Solo

Our first day in Solo started off rather late – we went out for lunch at 1-ish at Warung Kita, a Chinese food stall just a few metres from Jalan Slamet Riyadi. We had Cap Cay (sauteed mixed vegetables – here they used the red sauce) and Ayam Goreng Mentega (fried chicken in butter sauce) — see also my post about food in Semarang & Solo.

After lunch my parents went back to the hotel so I had a stroll along Jalan Slamet Riyadi. I visited the House of Danar Hadi, although unfortunately the workshop (where you can see craftswomen make the batik – ie. draw patterns on a sheet of fabric with wax) was already closed 😦

Nevertheless, I still took the guided tour through the gallery rooms, where I had some insights about batik – how they were made, the history, etc. In the late 1800s some batik patterns were designed by Dutch women (Batik Belanda – ) so they used European plants and animals in their designs, like clovers and swallows, and European fairy tales like the Little Red Riding Hood. Most of the batik displayed in the museum/gallery were part of Danar Hadi designs, but there were also some rare batik from the palaces (Kasunanan Surakarta, Mangkunegaran, and Kesultanan Yogyakarta). There were significant differences between batik patterns worn by the royals and peasants, which was probably influenced by the Hindu’s caste system. The influence of Hindu culture could be easily seen in the Batik patterns, with the images of Garuda and living organisms. Apart from the Hindu/Indian culture, batik was also influenced by the Chinese (eg. the Mega Mendung pattern), Arabic (no animals, only drawing of plants), Ceylon, etc. After the independence, Soekarno ‘nationalised’ batik, made it a part of Indonesian culture (instead of exclusively Javanese) and batik started to be worn as tops (shirts, etc) – instead of just as sarong. A nice surprise for me was to see a batik designed Guruh. Not only that he could design the batik, he could also batik (ie. do all the processes, like drawing, putting on the wax, dyeing, etc..). Super-awesome.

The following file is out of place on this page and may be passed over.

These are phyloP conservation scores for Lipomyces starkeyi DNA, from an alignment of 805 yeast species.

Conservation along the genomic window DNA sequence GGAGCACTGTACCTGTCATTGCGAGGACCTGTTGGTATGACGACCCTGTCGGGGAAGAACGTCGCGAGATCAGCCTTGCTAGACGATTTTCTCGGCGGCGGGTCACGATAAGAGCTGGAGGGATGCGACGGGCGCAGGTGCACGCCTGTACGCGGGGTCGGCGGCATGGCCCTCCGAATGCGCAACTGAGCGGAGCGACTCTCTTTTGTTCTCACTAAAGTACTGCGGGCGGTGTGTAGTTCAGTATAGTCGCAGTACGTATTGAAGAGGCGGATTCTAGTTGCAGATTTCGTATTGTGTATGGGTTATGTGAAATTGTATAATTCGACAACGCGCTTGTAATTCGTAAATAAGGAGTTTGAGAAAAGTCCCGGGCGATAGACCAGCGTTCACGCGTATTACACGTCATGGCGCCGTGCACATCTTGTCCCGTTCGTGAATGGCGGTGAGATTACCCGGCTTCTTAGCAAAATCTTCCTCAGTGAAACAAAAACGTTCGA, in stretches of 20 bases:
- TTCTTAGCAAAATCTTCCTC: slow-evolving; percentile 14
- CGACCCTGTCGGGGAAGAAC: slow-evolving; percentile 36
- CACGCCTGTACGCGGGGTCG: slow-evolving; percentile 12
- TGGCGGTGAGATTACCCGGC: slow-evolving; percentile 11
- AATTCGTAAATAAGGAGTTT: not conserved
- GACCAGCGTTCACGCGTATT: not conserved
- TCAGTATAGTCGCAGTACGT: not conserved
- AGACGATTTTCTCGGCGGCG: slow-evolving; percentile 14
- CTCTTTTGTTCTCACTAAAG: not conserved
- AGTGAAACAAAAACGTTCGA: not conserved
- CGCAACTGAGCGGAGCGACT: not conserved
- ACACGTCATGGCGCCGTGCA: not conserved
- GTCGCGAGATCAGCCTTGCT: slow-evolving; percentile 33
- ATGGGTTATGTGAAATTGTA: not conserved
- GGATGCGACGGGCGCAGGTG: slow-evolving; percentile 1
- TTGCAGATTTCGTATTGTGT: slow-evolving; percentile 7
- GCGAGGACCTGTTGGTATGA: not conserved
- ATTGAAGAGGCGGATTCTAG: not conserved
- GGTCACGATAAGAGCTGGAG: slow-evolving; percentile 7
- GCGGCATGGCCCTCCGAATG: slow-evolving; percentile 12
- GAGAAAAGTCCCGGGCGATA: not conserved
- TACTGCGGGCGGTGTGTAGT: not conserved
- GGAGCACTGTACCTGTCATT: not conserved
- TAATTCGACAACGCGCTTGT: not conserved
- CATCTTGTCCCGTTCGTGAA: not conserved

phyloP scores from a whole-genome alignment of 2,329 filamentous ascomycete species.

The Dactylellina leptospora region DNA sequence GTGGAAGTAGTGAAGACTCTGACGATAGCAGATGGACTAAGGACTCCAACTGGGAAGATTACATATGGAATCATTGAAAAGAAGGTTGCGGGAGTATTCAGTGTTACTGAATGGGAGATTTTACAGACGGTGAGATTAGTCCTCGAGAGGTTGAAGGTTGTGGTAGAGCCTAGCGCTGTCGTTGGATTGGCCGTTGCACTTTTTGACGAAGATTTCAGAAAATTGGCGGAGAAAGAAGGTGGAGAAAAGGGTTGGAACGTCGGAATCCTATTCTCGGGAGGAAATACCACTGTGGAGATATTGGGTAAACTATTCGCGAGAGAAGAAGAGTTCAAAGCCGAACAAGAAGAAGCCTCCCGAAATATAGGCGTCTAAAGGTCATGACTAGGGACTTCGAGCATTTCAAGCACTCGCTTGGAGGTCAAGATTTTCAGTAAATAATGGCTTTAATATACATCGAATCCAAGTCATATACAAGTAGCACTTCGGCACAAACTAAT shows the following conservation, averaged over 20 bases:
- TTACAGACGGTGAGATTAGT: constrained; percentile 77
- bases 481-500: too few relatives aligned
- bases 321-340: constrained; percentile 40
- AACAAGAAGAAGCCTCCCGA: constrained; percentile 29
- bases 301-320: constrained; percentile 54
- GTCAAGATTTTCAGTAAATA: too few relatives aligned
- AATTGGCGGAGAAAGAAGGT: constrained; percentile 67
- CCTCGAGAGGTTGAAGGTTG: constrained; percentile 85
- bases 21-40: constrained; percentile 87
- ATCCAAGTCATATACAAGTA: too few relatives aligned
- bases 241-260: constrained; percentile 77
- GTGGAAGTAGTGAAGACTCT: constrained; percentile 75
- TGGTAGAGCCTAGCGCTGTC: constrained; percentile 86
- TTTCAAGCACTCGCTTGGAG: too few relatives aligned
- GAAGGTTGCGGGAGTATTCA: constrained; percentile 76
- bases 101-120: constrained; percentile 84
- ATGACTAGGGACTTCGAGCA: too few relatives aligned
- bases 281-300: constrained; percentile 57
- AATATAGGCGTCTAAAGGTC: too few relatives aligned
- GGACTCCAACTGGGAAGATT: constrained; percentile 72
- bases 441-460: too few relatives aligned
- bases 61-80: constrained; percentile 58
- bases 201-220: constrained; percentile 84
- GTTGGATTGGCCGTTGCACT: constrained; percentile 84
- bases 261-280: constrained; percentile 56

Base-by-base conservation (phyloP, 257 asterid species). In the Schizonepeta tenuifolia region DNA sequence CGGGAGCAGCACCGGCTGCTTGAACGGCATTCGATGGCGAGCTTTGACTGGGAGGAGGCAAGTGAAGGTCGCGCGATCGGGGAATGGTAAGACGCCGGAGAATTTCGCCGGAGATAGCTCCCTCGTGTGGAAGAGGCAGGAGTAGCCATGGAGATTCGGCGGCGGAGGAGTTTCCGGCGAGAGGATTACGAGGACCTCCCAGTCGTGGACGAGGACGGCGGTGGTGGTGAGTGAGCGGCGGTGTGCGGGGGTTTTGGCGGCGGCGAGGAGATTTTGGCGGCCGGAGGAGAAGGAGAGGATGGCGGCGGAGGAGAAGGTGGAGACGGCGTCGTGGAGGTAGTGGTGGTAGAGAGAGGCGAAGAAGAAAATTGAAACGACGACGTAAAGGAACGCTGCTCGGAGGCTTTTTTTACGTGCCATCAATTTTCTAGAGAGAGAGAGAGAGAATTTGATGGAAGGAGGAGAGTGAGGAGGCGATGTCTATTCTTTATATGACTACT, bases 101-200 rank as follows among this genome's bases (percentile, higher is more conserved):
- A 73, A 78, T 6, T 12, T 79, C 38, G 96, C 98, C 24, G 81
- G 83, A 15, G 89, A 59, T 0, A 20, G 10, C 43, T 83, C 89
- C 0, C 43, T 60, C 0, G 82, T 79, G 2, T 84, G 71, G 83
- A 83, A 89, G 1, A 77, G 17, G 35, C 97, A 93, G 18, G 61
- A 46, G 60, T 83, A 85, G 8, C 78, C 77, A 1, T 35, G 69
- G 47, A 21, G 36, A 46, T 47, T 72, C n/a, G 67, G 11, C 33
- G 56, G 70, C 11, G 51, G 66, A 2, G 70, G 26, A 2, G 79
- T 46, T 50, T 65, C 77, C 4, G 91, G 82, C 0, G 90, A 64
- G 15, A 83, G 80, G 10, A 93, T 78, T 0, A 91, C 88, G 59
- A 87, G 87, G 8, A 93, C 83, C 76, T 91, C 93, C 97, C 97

Danar Hadi itself is a batik house owned by Santoso Doellah, a descendant of batik craftsmen who started making batik since he was very young. The name Danar Hadi came from the names of his wife, Danarsih, and the first name of his mother-in-law.

After that quick tour around the batik museum, I decided to go to Triwindhu, an antique market 1.2km away. It was a breezy Saturday afternoon so I went to the market on foot, passing some small streets with traditional houses. I stumbled on a “Mondriaan-coloured” balai (gazebo) – a place to relax and to discuss or share light moments.

Halfway to Triwindu, I saw Sekawan, a book shop which I used to go to when I was a kid. This was the same shop where I bought the ‘Frankie Goes to Hollywood’ book in 1995 (!) Surely I could not resist the temptation to visit the book shop and bought some more “Cap Kera” notebooks. I used to regularly buy Kera notebooks, to write all sorts of things I saw on the telly (basically I wanted to make an early form of wikipedia, hahaha). Kera notebooks are especially good when you write with a bic ballpoint. [see also my visits to book shops in Semarang and Solo here]

After that nostalgic visit, I continued to walk to Triwindu, where I kept saying to myself that I would not spend too much money (or time) in that market, because unfortunately, with the stream of foreign tourists coming to the market, the prices were also ‘touristy’. And I am very bad at bargaining prices. I only bought a brass turtle paper weight and three tin cups, and that was it. So I thought. I did my final round on the second floor when a shopkeeper offered me to go inside her shop and browse. And.. that was when I found the old photos. They were basically black-and-white photos from the early 20th century, most of them were from a wealthy Chinese family living in Solo. I bought some of their family portraits and their personal holiday photos, and some other random pictures which I found rather intriguing. Have a look at some of the black-and-white photos here.

It was almost 5 already when I left Triwindu. I was about to walk back to the hotel when an old becak guy offered me his service, and I just couldn’t say no.

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